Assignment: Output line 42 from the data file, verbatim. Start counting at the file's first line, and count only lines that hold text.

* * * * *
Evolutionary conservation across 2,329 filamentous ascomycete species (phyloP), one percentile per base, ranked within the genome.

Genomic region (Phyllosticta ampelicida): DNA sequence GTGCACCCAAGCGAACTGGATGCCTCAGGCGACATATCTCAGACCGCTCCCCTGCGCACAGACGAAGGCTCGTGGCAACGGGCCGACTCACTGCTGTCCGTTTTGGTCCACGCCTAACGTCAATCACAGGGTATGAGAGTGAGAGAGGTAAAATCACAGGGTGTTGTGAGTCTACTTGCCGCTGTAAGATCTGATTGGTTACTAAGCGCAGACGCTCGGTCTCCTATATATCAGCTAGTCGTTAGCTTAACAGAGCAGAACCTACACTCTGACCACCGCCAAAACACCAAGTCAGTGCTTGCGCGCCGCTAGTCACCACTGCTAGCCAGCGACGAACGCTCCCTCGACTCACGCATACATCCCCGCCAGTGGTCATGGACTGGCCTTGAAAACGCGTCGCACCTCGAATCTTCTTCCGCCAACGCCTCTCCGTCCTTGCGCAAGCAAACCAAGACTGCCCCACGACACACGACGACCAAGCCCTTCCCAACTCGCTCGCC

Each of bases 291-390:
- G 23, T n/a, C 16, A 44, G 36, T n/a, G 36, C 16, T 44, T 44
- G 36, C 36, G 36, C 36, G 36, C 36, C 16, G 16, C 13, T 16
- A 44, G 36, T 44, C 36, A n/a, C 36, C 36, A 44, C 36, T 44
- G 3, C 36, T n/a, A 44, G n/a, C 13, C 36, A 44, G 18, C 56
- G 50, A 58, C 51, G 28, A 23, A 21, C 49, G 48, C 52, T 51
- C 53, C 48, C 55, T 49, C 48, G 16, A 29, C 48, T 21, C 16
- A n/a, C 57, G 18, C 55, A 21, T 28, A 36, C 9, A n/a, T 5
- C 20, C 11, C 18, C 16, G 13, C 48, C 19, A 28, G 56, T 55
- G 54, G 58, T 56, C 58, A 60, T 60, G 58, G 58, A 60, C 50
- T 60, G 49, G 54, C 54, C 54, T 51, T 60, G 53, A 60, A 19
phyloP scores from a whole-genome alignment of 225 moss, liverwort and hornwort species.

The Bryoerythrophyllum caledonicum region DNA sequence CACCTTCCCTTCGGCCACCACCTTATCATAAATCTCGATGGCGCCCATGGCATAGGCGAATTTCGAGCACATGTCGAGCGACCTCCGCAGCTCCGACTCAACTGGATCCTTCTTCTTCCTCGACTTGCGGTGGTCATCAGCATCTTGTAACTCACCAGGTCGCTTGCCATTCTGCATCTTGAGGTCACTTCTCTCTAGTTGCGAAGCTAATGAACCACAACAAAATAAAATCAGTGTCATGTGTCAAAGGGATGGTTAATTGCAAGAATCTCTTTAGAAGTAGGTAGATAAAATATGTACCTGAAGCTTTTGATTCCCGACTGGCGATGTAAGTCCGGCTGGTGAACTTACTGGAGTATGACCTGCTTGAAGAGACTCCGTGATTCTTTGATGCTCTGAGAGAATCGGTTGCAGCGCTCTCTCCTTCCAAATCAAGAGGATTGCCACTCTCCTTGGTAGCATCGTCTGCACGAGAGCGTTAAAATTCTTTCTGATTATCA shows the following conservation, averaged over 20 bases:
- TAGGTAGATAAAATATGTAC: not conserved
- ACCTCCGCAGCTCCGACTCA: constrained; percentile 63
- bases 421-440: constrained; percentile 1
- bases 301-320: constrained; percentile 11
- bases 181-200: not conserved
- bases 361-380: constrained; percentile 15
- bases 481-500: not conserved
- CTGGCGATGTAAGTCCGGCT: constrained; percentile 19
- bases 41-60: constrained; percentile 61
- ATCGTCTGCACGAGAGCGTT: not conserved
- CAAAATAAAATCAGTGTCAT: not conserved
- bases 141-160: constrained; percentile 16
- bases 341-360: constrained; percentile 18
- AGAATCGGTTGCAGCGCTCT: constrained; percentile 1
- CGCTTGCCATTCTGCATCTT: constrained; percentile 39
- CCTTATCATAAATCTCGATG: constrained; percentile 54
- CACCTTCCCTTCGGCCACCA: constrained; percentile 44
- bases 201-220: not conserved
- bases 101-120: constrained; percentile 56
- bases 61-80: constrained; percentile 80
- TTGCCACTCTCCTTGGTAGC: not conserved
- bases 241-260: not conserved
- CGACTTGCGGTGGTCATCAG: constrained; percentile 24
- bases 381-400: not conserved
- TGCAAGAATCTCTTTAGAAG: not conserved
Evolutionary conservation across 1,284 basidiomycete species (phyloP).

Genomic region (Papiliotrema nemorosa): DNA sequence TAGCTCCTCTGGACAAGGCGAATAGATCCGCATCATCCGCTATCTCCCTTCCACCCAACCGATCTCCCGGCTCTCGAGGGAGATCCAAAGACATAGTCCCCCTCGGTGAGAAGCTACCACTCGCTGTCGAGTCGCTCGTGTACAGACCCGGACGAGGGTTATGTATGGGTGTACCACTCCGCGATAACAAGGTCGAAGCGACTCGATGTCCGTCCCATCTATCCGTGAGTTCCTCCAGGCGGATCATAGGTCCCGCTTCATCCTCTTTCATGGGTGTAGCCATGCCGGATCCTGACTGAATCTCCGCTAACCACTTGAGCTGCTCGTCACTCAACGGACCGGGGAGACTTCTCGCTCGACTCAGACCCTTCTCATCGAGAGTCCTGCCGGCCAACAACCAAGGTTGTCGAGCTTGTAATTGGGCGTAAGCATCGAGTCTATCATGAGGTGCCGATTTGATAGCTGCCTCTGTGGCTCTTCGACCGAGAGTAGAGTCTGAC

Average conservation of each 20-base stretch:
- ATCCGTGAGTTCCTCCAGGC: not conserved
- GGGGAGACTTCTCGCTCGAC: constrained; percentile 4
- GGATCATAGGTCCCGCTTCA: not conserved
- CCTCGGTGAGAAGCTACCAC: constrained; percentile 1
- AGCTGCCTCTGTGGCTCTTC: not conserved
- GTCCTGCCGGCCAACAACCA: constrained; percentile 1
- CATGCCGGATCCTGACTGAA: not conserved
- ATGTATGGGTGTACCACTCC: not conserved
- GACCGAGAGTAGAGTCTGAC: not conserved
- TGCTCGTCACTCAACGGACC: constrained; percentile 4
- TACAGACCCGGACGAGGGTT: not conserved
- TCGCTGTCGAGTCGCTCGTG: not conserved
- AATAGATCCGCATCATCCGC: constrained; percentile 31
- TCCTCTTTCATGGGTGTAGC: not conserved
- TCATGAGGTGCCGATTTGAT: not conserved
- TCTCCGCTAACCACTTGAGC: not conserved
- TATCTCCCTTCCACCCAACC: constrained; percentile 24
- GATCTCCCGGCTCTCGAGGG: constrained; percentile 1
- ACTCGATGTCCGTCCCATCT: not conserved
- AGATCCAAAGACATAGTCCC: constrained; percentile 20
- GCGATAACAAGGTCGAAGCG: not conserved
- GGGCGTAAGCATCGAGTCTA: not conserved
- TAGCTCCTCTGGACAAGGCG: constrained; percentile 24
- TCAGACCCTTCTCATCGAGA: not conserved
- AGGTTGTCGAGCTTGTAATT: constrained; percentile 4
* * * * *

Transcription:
Genomic region (Papiliotrema nemorosa): DNA sequence TAGCTCCTCTGGACAAGGCGAATAGATCCGCATCATCCGCTATCTCCCTTCCACCCAACCGATCTCCCGGCTCTCGAGGGAGATCCAAAGACATAGTCCCCCTCGGTGAGAAGCTACCACTCGCTGTCGAGTCGCTCGTGTACAGACCCGGACGAGGGTTATGTATGGGTGTACCACTCCGCGATAACAAGGTCGAAGCGACTCGATGTCCGTCCCATCTATCCGTGAGTTCCTCCAGGCGGATCATAGGTCCCGCTTCATCCTCTTTCATGGGTGTAGCCATGCCGGATCCTGACTGAATCTCCGCTAACCACTTGAGCTGCTCGTCACTCAACGGACCGGGGAGACTTCTCGCTCGACTCAGACCCTTCTCATCGAGAGTCCTGCCGGCCAACAACCAAGGTTGTCGAGCTTGTAATTGGGCGTAAGCATCGAGTCTATCATGAGGTGCCGATTTGATAGCTGCCTCTGTGGCTCTTCGACCGAGAGTAGAGTCTGAC